Recent announcements from HBO and CBS suggest a shift toward an entirely pay-per-view world, but is that really what we want?

By James Hibberd
Updated October 24, 2014 at 04:00 AM EDT

Imagine an alternate reality where you couldn’t buy a burrito at Taco Bell without being forced to also pay for a chalupa, nachos, a large Dr Pepper, and a bunch of other items you didn’t want. That’s what it’s like to be a cable customer right now. You can get your HBO burrito, but you also have to buy a VH1 chalupa and a Hallmark Channel gordita. But last week, cable’s decades-old model cracked like a taco shell: HBO announced a stand-alone online service that next year will allow customers to stream its shows without a cable subscription. The very next day, CBS launched a service charging $5.99 to stream its most recent shows and library (including gems like Cheers). Suddenly the most Emmy-winning channel and the most watched network were cutting the cord to offer Netflixian alternatives, with more providers expected to follow suit.

So viva la revolución, right? Not necessarily. As much as we all love to grouse about cable bills, breaking up the current system could have all sorts of butterfly-effect consequences that might be even worse. Because do you really want to pay $72 a year to watch 2 Broke Girls? We talked to industry experts to learn how this bright new path could change TV.

Opening Pandora’s (Cable) Box
According to polls, viewers (particularly younger ones) overwhelmingly want to pay for only the few select networks that they actually watch. If your dream cable lineup is Game Show Network, Spike TV, and C-SPAN, you’d likely be in for a major discount. But the popular channels are a different story. Take ESPN: One study calculated that if its viewers alone subscribed to the network (instead of literally everybody with a cable bill), each household would have to pay $30 a month for that one channel instead of roughly $6. ”In a world of the $100 cable bill, you’re not paying for 200 channels, you’re paying for five and getting the rest [for practically] free,” says Janney Montgomery Scott analyst Tony Wible. A dim sum cable menu benefits some, but similar models in other countries such as Canada have shown that viewers can end up paying more for less.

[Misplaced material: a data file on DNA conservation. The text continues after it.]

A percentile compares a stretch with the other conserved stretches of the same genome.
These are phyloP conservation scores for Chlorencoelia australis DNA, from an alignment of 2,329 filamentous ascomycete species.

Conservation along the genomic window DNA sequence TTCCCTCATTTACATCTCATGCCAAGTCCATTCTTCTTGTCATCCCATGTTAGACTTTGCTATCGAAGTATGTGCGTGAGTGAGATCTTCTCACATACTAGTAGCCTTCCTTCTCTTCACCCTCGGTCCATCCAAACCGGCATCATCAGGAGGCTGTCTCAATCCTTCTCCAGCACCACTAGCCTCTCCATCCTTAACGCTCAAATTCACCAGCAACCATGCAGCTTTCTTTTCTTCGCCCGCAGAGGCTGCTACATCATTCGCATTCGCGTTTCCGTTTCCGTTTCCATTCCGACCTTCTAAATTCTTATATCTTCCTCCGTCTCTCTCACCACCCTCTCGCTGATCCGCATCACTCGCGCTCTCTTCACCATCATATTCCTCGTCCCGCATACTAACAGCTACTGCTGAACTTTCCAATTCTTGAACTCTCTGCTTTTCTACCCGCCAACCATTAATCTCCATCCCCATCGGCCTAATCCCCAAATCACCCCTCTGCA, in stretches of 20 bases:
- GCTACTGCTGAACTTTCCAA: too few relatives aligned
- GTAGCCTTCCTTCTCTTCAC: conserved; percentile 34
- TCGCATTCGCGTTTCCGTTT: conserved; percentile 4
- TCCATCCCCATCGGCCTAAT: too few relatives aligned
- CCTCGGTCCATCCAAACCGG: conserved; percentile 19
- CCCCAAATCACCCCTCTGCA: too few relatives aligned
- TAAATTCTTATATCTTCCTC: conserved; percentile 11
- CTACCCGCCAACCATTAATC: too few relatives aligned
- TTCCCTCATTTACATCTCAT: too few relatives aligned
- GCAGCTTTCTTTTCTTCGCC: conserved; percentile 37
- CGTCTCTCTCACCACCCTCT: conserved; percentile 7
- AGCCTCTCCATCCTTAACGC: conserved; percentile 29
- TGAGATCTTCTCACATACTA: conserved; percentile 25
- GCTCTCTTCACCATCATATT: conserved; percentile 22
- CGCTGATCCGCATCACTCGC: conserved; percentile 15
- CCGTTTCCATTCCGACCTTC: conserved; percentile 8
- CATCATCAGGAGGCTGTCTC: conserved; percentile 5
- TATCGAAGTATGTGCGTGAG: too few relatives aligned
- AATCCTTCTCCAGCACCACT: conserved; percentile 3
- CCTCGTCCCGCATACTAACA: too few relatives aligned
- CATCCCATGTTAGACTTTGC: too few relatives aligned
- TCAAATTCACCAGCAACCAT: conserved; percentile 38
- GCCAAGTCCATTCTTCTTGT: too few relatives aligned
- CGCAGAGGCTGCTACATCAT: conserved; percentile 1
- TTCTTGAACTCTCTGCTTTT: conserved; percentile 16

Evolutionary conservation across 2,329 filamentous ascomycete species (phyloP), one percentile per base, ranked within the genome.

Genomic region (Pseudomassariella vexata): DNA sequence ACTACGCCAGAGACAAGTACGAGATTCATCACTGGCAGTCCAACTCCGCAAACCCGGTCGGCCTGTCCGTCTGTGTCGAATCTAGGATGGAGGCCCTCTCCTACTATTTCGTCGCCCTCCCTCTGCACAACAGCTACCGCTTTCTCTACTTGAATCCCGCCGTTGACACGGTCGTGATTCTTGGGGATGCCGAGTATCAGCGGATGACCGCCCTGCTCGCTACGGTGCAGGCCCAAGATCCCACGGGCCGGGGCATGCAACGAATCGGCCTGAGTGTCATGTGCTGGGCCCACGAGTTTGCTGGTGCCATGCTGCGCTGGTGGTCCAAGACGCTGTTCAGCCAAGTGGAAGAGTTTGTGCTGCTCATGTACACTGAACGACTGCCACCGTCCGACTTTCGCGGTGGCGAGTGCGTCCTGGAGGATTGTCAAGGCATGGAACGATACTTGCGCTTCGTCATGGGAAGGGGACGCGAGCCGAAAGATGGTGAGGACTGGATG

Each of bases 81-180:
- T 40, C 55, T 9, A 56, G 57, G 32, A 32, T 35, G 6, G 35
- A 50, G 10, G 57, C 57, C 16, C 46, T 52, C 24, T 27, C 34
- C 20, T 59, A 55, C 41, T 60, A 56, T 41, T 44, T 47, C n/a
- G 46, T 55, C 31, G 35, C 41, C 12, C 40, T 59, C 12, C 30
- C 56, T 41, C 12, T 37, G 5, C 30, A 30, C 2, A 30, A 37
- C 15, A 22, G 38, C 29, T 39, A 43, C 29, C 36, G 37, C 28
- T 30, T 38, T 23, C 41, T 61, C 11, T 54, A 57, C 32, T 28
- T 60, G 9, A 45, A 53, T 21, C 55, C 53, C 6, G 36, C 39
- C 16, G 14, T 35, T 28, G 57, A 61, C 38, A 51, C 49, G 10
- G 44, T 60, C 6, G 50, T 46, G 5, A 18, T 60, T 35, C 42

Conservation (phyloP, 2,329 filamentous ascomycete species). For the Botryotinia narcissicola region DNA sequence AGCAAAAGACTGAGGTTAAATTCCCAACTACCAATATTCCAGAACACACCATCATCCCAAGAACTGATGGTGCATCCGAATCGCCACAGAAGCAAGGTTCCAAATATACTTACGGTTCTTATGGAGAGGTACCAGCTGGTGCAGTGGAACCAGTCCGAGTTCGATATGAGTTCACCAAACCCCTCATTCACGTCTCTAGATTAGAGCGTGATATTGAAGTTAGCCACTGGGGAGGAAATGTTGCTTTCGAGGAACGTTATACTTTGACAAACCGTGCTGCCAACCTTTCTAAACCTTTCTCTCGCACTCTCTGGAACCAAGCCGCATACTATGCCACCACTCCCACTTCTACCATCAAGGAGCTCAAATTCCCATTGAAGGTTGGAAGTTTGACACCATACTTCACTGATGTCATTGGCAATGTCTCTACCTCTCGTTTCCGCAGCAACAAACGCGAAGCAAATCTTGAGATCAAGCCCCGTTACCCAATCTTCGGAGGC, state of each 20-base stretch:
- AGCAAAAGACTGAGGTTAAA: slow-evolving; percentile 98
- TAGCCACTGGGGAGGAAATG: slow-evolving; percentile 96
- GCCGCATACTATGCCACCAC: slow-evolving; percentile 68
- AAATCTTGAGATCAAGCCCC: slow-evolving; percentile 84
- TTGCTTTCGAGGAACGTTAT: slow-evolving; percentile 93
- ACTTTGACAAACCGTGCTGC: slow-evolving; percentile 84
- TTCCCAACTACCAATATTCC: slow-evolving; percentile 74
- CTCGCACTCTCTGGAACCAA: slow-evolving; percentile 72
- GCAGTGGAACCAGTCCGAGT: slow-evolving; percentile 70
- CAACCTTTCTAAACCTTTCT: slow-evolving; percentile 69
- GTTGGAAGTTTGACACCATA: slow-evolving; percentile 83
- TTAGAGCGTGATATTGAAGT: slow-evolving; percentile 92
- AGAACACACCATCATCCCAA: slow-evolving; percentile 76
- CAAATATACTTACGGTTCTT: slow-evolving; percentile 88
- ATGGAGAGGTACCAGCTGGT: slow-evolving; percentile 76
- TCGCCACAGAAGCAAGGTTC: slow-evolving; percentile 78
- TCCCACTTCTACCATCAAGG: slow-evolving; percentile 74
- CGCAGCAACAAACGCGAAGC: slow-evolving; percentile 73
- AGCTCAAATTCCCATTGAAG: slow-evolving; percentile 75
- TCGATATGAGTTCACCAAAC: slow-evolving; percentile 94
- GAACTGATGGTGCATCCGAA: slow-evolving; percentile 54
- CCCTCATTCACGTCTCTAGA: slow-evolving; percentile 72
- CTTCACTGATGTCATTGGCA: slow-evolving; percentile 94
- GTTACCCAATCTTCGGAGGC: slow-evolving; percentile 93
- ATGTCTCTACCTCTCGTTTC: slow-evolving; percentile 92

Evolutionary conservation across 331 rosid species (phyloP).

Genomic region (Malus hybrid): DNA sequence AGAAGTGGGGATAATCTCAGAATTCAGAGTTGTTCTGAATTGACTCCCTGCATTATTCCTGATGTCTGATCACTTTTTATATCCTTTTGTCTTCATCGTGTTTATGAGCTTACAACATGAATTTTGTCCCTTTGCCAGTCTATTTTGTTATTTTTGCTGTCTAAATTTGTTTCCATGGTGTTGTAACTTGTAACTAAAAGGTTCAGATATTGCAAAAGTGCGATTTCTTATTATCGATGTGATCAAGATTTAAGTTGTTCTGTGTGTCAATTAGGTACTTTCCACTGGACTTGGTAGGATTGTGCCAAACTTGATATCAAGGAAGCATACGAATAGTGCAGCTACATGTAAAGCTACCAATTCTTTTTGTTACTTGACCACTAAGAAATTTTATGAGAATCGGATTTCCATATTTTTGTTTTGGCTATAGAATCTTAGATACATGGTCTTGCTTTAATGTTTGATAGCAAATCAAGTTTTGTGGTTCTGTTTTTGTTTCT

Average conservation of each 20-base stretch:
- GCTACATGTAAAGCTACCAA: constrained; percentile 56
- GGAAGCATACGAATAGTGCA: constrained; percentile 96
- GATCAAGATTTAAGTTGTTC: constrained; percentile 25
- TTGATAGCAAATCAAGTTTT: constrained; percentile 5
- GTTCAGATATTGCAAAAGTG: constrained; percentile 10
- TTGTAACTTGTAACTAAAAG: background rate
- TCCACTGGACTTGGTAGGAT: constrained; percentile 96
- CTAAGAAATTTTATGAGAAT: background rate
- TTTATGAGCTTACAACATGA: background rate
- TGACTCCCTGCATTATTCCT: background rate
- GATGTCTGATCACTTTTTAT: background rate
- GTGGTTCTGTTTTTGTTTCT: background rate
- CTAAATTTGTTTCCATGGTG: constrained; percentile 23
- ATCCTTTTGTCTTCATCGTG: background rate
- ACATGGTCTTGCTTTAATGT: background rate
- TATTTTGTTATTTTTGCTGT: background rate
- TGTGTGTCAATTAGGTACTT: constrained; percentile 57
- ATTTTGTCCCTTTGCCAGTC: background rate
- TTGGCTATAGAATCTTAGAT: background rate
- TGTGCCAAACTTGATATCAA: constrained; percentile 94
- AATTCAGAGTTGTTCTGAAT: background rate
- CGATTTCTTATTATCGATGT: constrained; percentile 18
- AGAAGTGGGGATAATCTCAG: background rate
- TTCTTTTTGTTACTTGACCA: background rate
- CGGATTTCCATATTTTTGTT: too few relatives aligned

Higher Internet Bills
The Internet may seem like an eternal sea of free streamable video, but the ”pipes in the ground” can carry only so much data. As more users embrace streaming, the pipes are filling up and Internet companies are increasingly setting bandwidth caps. The nation’s largest provider, Comcast, limits streaming to 300GB per month (something akin to 64 hours of Netflix). ”Everybody can’t stream simultaneously without billions in upgrades. Who’s going to pay for that?” asks Gartner analyst Fernando Elizalde.

Goodbye, Investigation Discovery?
”We’ll evolve into a world where there are many more options; you’ll find ways to put different stuff together so you’ll be happy,” Elizalde says. But there is a potential downside: A Darwinian side effect of à la carte viewing is that smaller channels could wither and even die, which would be a shame for some of our guilty pleasures. Can you imagine a world without Southern Fried Homicide? Okay, bad example.